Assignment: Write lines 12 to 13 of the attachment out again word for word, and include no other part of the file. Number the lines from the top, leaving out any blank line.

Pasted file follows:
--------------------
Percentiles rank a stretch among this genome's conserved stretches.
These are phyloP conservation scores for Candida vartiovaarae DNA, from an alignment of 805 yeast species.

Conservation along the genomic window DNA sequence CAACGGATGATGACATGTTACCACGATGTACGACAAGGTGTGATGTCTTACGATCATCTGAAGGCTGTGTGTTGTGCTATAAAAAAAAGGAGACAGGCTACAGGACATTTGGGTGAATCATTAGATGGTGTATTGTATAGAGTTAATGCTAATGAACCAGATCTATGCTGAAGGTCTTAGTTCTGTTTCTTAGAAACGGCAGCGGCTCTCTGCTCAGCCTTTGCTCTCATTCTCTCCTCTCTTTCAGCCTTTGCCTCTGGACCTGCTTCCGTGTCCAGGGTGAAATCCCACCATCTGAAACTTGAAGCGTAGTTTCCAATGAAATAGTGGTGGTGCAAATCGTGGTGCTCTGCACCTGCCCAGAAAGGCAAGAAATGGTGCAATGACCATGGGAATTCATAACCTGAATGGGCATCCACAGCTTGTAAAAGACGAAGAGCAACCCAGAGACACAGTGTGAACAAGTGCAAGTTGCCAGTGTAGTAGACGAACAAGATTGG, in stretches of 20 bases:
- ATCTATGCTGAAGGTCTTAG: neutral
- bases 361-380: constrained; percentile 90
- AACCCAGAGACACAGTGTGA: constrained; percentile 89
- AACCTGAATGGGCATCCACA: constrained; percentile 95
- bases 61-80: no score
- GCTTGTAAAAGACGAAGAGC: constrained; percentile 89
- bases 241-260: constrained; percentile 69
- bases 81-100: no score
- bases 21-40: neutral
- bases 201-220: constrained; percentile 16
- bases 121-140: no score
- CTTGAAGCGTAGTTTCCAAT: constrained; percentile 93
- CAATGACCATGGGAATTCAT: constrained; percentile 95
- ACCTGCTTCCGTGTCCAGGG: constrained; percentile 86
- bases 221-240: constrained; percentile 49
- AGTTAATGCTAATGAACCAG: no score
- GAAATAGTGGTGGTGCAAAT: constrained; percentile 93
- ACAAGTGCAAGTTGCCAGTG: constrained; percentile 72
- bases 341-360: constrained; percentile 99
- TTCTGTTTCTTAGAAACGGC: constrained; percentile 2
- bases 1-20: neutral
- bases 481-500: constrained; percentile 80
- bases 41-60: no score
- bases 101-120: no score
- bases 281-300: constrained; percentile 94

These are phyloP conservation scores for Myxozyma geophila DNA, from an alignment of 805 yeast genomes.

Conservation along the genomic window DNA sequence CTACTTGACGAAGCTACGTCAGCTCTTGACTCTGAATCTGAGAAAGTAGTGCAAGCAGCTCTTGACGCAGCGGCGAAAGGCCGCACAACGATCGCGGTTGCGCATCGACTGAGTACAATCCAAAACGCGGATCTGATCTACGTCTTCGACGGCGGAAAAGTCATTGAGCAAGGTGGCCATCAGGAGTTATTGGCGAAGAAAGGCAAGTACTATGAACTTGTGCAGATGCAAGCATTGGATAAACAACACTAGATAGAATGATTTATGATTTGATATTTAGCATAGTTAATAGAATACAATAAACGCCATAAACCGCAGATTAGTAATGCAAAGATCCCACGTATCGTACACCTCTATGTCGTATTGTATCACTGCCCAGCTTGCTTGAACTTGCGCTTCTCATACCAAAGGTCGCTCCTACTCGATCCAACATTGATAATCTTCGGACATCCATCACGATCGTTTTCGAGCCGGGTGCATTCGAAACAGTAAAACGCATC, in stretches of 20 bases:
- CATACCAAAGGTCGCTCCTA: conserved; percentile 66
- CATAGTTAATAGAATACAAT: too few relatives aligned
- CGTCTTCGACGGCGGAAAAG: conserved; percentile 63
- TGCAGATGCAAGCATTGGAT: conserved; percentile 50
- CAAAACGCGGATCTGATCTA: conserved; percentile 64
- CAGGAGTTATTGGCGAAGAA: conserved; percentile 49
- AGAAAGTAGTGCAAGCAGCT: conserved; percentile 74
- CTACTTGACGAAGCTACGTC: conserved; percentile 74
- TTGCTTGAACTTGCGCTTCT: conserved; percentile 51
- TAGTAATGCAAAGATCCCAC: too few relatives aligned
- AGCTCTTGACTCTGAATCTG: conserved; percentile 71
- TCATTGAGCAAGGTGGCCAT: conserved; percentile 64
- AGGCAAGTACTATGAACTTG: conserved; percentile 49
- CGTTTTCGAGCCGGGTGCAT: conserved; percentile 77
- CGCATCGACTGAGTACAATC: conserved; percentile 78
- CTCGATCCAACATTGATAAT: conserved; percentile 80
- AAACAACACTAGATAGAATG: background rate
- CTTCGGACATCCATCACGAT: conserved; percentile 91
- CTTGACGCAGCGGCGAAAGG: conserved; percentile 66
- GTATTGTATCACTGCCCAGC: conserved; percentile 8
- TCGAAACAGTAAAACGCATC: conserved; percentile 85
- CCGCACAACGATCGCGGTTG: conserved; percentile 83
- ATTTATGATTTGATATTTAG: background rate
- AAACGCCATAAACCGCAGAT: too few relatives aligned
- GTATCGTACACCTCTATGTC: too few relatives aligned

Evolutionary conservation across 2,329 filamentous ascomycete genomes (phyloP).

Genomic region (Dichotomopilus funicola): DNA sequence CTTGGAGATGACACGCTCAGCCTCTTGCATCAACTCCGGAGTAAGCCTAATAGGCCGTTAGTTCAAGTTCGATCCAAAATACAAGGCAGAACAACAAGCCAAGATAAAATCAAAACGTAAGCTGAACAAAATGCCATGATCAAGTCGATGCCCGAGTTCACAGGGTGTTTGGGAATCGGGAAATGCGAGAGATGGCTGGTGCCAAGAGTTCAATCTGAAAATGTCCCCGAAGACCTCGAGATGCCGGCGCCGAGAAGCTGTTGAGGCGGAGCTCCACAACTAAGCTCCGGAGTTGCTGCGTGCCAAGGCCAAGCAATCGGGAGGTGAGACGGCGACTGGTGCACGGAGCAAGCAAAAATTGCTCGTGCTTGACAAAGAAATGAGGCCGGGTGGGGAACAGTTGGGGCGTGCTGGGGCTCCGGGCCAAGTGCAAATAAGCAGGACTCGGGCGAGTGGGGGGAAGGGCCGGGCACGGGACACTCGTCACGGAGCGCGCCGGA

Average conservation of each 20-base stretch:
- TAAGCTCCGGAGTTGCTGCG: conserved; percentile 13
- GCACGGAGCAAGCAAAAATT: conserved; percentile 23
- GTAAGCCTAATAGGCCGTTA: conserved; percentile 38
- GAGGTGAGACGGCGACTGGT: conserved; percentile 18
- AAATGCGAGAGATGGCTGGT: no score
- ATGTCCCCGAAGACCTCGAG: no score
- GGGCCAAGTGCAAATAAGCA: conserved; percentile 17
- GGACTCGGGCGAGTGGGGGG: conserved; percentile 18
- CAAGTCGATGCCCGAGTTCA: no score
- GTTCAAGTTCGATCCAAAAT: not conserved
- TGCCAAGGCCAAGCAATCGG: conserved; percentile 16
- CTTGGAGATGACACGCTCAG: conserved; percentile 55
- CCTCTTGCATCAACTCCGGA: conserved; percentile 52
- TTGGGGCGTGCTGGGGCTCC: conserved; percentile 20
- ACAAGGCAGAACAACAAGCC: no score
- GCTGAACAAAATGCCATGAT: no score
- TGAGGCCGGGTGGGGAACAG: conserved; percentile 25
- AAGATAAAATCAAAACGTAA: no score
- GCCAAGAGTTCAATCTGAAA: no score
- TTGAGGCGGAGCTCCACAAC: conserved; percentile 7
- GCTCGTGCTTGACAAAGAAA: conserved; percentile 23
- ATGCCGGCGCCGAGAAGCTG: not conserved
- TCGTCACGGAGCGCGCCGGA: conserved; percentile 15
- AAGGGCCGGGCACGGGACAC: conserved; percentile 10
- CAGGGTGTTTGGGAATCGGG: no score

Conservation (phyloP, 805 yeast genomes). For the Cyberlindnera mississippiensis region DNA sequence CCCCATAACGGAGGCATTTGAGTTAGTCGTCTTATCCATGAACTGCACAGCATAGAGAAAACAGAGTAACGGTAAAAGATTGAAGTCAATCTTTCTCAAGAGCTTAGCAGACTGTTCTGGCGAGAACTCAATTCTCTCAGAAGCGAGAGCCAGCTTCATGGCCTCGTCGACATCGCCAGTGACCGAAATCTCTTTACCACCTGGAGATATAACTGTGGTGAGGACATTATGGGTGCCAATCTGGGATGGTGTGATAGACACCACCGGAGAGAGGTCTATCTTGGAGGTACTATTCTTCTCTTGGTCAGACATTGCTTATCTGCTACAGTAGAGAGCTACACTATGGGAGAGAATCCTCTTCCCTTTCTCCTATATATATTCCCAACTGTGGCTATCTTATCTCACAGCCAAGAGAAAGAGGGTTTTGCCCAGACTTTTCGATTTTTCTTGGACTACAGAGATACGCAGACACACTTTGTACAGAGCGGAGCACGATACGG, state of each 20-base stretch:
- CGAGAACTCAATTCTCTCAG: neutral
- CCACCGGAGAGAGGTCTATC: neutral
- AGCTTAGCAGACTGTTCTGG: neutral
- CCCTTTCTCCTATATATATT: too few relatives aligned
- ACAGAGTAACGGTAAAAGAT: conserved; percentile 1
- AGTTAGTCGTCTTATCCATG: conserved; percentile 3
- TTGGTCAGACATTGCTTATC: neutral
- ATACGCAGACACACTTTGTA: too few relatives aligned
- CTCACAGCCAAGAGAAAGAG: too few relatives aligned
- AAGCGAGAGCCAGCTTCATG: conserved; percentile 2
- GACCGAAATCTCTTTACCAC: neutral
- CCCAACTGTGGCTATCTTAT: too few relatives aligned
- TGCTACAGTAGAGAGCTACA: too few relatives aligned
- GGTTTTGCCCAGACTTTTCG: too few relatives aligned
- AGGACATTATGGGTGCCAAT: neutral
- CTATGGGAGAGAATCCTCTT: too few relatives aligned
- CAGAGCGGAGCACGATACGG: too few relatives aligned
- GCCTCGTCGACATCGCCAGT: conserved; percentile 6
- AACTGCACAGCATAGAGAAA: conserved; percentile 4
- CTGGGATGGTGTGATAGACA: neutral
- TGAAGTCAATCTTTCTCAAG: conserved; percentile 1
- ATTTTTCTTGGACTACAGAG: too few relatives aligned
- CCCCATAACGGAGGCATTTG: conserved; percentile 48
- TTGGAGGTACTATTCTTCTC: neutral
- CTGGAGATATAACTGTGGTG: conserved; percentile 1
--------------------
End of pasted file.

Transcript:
- bases 21-40: neutral
- bases 201-220: constrained; percentile 16